Much Ado About Hair!

For a very LONG—lots of emphasis on the long—time, I was natural. That meant that there were no chemicals or relaxers in my hair. Hello Mummy. She made sure that none of her daughters got a perm as long as we were still in secondary school. So, even though we held on to pillows with our teeth or sometimes shed some tears at the hairdresser's, she didn't budge. It was either that or a low cut. Of course, we chose the former. Bless her though. Now, I have a head filled with thick, long and beautiful hair. I have since relaxed my hair though. Actually, because I was in boarding school and frankly, even up till recently, I wasn't one to pay attention to my hair, it was a good decision after all; not having relaxers as a child.

After a certain hairdresser recently cut off a big chunk of my hair while claiming to be 'trimming'  it and even had the audacity to say I was rude to her (story for another day), I realized how much potential my hair had if I cared for it. Not to brag to you guys—I am totally bragging hahaha—but I come from a long line of great hair. Ha, you would think Rapunzel was my mother's mother. LOL. Truthfully though, I knew my hair had enough potential to be great. So, came the dilemma. Do I transition to natural hair and then later chop off the relaxed ends? Or Do I relax it consistently every six to eight weeks? Or Do I continue with what I already do, relax it just twice or thrice a year? Or Do I just chop it all off and start over? To be totally honest, that last part wasn't an option. I am NOT cutting my hair. No way. So, I started my research. From blog to blog to blog. From a YouTube video to another and onto another. The information/resources were endless and I ended up being more confused than I initially was.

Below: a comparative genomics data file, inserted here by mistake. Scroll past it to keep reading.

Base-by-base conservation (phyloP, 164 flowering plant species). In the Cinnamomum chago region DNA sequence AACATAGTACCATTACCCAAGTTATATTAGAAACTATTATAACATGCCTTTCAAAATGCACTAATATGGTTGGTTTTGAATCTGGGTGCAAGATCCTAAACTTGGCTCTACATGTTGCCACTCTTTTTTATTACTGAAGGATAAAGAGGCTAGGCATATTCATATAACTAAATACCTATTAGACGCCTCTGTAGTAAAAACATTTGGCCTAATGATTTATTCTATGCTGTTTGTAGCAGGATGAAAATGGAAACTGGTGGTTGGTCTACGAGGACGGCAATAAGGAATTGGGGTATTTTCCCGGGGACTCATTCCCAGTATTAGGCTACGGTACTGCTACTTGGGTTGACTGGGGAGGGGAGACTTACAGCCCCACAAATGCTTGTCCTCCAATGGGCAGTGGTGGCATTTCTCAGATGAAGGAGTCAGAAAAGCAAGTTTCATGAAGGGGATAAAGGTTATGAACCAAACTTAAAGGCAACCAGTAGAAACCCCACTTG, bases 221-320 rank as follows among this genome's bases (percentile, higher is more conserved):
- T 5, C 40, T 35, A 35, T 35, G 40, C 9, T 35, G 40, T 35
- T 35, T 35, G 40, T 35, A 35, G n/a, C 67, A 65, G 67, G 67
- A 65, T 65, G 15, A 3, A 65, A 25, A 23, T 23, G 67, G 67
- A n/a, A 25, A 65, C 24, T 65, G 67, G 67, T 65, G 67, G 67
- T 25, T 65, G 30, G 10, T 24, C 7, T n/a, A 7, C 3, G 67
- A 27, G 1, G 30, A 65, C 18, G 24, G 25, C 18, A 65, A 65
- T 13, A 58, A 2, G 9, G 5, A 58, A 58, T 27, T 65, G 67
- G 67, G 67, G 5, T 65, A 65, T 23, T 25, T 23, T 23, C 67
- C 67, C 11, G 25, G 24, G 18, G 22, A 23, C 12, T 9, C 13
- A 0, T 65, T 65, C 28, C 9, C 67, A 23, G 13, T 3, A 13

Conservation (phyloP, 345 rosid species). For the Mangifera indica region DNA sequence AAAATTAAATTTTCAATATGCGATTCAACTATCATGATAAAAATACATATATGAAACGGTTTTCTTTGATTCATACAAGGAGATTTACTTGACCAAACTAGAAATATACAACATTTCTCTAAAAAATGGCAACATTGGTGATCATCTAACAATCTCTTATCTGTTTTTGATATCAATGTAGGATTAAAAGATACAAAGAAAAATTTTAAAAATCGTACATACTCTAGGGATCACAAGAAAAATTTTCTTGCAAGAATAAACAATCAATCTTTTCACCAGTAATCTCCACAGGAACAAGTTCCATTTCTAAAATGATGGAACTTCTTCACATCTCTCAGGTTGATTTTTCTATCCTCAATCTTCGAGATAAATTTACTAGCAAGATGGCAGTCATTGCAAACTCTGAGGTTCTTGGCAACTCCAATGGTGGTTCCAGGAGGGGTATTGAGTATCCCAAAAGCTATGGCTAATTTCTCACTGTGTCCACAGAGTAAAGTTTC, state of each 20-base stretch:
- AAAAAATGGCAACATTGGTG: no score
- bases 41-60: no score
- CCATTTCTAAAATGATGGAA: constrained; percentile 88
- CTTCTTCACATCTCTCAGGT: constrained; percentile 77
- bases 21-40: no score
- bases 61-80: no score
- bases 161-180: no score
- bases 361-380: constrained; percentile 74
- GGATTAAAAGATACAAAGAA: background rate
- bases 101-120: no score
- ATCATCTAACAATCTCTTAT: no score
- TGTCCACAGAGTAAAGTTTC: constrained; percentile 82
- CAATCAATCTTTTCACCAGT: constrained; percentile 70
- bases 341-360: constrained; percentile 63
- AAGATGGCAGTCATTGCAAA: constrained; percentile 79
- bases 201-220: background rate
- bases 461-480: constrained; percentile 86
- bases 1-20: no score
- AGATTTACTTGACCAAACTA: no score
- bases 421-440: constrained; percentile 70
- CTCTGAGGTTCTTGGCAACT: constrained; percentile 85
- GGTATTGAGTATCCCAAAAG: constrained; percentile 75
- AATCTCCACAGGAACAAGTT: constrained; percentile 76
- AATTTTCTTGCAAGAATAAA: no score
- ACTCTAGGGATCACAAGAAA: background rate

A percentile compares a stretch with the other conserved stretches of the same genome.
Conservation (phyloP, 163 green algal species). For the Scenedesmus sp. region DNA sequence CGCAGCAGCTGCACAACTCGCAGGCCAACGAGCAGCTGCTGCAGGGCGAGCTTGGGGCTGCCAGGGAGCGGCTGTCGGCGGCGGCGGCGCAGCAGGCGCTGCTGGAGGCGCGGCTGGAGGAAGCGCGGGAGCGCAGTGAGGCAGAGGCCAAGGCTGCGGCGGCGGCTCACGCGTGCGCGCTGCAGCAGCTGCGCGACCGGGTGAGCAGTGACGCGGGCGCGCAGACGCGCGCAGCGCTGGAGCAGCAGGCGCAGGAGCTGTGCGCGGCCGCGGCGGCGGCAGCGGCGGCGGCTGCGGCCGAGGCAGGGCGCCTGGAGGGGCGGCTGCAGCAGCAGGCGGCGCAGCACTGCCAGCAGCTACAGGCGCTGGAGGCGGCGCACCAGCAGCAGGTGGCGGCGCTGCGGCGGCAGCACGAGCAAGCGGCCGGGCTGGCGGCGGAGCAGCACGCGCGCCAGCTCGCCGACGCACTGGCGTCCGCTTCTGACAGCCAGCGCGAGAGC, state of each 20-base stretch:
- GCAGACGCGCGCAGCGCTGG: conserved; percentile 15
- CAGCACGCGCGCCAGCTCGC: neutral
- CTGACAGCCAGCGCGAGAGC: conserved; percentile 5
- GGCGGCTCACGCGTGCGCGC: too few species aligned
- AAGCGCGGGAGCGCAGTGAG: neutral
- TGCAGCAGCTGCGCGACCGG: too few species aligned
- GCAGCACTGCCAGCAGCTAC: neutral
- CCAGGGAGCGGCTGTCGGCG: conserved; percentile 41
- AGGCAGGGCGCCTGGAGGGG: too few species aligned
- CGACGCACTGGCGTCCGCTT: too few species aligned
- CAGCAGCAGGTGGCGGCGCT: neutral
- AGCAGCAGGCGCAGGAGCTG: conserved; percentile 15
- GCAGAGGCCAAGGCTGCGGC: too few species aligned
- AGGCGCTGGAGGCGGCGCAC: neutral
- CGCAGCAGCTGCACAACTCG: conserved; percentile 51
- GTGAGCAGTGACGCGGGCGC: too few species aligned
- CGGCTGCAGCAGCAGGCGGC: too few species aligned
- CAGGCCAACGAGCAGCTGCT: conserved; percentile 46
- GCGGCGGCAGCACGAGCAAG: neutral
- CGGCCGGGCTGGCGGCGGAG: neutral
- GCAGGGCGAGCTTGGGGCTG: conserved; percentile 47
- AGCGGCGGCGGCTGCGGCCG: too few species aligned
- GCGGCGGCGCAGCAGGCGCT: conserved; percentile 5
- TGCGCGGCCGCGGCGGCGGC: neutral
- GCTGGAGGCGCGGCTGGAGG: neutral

On one of the blogs I visited, while talking about the big chop, the blogger made a statement that first made me laugh and then irritated me. She said:

  "Getting a big chop and deciding to go natural is one of the BEST decisions you'll ever make."

You Thrill Me.

You thrill me with your abundant love.
With your unfailing sweet love.
With all the joy that comes with your love.
With all the rays of sunshine in your love.
You thrill me.

You thrill me with your presence.
Like I am in the midst of roaring water.
Like I am lost in an empty cave.
Like I am standing against prevailing winds.
You thrill me.

You thrill me with your discipline.
I was torn, beaten and lost.
I was a storm tossed ship in a wild sea.
I was the prodigal child.
You thrill me.

You thrill me with everything you have done.
You thrill me for being very awesome.
You thrill me with your ways.
You thrill me with your truth.
You thrill me, Lord.

On True Activists and False Ones.